On election morning, my roommate walks across the room in his sleep and turns off the alarm so by the time I get to Salem the polls have already been open for half an hour. I feel incredibly guilty (HOLLINGS LOSES SALEM BY 3 VOTES), even though I haven’t missed anything. There are basically two things you can do on Election Day: stand at the polls, and “pull votes.” I try both. Poll standing turns out to be complicated by arcane local election rules, which decree that if you want to stand by the door of the polling place you can’t talk politics or hold a sign. If you want to hold a sign or talk about anything other than the weather, you must stand outside at the entrance to the parking lot, 150 feet away, where, on this particular morning, it is twenty-five degrees and sleeting.

I decide to freeze for a few hours. With me is a friendly, stout Mondale man. He is holding his sign as a favor for his brother, he tells me. Later a Hart techie shows up. He looks as if he’d been up late hacking. I venture the opinion that Hart looks awfully good when you first know him but that he doesn’t sit that well over time. “I guess that’s a matter of opinion, isn’t it?” the techie snaps back. I am embarrassed and learn never to argue politics with an opposing volunteer.

As the day wears on, the camaraderie among the rival Democratic camps increases. I travel to a second polling place, where I encounter a freezing McGovern volunteer from Yale who needs a ride to another precinct. I give it to him. Then I give him a ride back. Then I tell myself what a rube I am for turning Hollings’s Salem campaign into a shuttle-bus service for McGovern.

Two well-dressed figures show up, and I recognize one as Bert Carp, a Mondale adviser. I ask Carp if Mondale is ready to be serene in defeat. Carp says confidently that the previous day’s poll, showing Hart even with Mondale, will only “get our people angry. We’re not going to get beaten.” At this point Carp’s partner, a sinister-looking fellow in a trench coat, walks up to a voter and says, “Hi, I’m Bill Mondale. Walter Mondale’s son.” Here is a way to talk politics without talking politics. I think about introducing myself as Ernest Hollings’s cousin, but give up. It is time to initiate my “vote pulling” operation.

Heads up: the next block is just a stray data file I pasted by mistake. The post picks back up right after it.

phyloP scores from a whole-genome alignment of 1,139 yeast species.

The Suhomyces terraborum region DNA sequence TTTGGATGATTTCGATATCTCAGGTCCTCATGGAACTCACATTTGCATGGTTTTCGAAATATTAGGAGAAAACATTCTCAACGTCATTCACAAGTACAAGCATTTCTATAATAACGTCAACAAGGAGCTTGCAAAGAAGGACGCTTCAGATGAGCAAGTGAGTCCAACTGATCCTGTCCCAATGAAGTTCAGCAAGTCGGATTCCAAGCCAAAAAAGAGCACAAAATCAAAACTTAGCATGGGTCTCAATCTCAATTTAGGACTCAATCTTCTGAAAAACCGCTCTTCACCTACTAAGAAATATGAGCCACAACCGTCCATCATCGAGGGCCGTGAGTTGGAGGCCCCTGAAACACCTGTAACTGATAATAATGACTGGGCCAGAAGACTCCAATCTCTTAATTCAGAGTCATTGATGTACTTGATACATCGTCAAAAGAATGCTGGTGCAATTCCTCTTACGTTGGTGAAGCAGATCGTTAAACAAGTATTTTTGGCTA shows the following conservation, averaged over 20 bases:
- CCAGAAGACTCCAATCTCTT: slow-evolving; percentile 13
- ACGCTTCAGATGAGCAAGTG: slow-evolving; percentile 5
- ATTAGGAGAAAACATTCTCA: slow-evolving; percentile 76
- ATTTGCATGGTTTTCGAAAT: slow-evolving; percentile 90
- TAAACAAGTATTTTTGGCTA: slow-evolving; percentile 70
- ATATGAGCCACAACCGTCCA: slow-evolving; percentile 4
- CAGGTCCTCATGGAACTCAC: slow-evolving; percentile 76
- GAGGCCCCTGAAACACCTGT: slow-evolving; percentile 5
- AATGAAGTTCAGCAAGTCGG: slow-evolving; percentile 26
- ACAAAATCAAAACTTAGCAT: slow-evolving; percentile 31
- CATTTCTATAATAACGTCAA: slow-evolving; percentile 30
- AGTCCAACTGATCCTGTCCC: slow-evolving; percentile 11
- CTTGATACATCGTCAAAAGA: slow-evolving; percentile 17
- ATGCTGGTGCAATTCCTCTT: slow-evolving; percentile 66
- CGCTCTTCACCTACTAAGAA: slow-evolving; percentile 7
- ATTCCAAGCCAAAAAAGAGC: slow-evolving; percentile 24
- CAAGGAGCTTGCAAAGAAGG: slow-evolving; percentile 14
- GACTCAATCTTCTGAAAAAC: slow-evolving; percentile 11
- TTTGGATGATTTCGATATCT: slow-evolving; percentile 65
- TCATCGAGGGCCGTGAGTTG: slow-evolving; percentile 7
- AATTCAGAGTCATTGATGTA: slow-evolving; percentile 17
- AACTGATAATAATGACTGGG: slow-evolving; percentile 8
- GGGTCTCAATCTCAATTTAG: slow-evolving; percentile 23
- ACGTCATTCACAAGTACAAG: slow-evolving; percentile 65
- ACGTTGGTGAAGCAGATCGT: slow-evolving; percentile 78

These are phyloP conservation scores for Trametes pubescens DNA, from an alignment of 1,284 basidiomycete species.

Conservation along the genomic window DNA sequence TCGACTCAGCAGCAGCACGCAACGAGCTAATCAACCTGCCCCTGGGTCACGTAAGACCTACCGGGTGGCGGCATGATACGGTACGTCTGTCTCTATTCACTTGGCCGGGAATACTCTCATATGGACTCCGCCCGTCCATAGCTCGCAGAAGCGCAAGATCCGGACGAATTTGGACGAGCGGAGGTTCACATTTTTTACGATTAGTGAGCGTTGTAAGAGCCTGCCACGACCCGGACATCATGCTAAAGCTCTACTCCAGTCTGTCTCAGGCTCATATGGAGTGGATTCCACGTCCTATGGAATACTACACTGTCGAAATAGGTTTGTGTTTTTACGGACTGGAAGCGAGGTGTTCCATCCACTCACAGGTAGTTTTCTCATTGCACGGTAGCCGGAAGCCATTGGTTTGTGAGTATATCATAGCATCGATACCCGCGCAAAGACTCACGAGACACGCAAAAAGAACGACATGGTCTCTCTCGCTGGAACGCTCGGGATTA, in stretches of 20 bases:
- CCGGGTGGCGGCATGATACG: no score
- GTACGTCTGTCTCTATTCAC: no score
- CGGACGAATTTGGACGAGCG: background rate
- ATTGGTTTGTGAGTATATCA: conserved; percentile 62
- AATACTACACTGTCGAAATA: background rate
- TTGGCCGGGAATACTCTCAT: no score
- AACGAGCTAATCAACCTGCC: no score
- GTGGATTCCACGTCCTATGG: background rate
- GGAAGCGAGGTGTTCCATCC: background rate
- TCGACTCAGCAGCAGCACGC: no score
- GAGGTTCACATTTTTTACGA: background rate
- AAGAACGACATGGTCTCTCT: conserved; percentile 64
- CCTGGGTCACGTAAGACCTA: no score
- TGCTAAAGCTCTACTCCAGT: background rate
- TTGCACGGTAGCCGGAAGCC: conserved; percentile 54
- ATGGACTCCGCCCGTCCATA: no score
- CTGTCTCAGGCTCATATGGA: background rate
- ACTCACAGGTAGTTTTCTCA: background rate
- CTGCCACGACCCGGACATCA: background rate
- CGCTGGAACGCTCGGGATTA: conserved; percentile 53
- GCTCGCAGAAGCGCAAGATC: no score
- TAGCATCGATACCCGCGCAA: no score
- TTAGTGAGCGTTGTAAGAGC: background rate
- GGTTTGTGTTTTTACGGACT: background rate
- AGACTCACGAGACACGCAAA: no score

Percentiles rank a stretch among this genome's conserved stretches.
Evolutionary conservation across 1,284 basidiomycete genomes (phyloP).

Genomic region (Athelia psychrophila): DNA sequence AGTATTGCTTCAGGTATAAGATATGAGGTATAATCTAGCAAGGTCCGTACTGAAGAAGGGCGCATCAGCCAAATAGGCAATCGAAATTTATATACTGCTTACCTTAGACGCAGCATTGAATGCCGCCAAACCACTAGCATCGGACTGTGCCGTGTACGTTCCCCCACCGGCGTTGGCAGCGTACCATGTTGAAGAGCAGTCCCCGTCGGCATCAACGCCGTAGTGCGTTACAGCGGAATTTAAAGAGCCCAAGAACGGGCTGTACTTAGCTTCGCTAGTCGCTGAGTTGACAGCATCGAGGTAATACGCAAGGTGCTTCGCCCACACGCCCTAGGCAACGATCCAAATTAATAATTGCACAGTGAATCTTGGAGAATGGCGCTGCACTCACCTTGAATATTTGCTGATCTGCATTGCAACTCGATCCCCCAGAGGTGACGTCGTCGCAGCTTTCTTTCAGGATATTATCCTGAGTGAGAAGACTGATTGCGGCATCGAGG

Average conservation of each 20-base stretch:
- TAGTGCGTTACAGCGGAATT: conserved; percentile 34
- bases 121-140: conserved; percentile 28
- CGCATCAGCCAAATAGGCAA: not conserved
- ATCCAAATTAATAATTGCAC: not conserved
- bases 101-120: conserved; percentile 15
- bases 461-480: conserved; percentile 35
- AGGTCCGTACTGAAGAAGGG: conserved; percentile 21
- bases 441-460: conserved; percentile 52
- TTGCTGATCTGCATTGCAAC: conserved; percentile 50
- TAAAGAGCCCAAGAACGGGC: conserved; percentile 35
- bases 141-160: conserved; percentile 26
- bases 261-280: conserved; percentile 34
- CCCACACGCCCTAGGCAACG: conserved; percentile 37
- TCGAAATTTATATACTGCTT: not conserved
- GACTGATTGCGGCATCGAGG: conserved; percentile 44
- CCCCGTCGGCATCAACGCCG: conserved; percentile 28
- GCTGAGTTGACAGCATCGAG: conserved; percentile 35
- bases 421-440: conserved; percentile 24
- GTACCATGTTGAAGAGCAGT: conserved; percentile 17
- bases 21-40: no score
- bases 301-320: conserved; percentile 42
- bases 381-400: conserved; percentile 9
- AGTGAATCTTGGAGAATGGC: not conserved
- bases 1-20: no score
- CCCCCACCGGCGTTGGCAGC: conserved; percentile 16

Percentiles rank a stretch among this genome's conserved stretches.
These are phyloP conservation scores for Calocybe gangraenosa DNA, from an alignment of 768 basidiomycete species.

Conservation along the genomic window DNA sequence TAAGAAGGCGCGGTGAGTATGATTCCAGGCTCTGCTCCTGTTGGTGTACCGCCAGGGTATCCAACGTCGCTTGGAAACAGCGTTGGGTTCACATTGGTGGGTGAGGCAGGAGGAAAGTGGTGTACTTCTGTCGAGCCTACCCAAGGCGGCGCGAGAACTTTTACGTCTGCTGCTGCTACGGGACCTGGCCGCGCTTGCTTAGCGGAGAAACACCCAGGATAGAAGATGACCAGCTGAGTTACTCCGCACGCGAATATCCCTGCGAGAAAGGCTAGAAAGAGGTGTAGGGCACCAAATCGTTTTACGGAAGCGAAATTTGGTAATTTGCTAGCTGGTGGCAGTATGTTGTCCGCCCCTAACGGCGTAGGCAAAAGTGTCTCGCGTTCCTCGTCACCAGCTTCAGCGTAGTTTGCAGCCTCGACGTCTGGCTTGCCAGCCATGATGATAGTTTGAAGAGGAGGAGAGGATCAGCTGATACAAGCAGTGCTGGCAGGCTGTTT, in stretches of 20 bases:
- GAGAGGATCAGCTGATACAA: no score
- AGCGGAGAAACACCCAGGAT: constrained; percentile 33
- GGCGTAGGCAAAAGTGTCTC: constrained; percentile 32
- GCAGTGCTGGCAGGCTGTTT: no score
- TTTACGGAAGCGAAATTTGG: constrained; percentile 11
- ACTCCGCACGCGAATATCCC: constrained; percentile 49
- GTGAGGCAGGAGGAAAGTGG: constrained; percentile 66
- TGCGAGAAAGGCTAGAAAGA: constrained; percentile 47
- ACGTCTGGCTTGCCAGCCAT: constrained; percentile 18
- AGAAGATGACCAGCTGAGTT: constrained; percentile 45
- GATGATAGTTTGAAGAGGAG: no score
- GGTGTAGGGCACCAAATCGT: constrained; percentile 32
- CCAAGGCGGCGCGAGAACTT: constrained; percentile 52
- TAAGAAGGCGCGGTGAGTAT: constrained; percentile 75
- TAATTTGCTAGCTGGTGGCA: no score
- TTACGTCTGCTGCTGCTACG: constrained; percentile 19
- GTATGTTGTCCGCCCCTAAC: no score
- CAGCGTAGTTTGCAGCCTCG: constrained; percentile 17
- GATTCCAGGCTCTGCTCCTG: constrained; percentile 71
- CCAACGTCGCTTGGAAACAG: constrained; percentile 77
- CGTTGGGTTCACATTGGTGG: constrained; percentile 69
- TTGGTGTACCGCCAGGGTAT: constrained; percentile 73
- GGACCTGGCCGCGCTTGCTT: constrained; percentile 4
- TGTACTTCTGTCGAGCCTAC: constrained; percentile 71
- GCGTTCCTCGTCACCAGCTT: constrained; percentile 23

One technique of vote pulling is to give rides to the polls to your supporters. The Mondale camp has four-wheeldrive vehicles circling in the snow for this purpose. I have an old Volvo that I have vacuumed for the occasion. I begin calling all my l’s and 2’s to make sure they have voted. Finally, I locate a 1 who says she needs a ride.

Now, it’s not sporting to make a voter promise to support your candidate before deciding whether to give her a ride or leave her stranded in the snow—secret ballot and all that. But my faith in the Hollings vote canvassers is somewhat shaken when my puUee, a short, middle-aged housewife (with, I couldn’t help noticing, two cars in her driveway), climbs into the passenger seat and asks, “Who is Hollings, now?” Perhaps a bracing earful of propaganda will remind her. I carefully outline T.C.’s strengths and his opponents’ weaknesses—rather skillfully, I think. I have learned something in the last two weeks, after all. I hold the door open for my guest, and hold my umbrella over her head as she makes her way through the muck and sleet into the polling place. Joking with my competitors outside, I feel like a fellow professional. I have gotten one vote. I wait and wait. At last my convert emerges. 

“Hollings, Cranston—I get them so mixed up. I’m not sure which one I voted for.”

It takes all my commitment to democracy to repress the strong desire to ask her how she plans to get home.

By the time I reach the Hollings victory party, T.C. has already delivered his concession speech. We have 4 percent of the vote, better than Askew or Cranston, but not enough to go on. Hollings pulls out of there two days later, and endorses Hart the next week. The official in-house line is that we were up at 8 or 9 percent in the tracking polls before the Iowa caucuses where we got a shot of bad publicity because we didn’t compete. I’d like to believe that, although I suspect that all losing campaigns have similar excuses, and I hate postmortems anyway.

Mainly, I’m still waiting for the adrenaline to hit.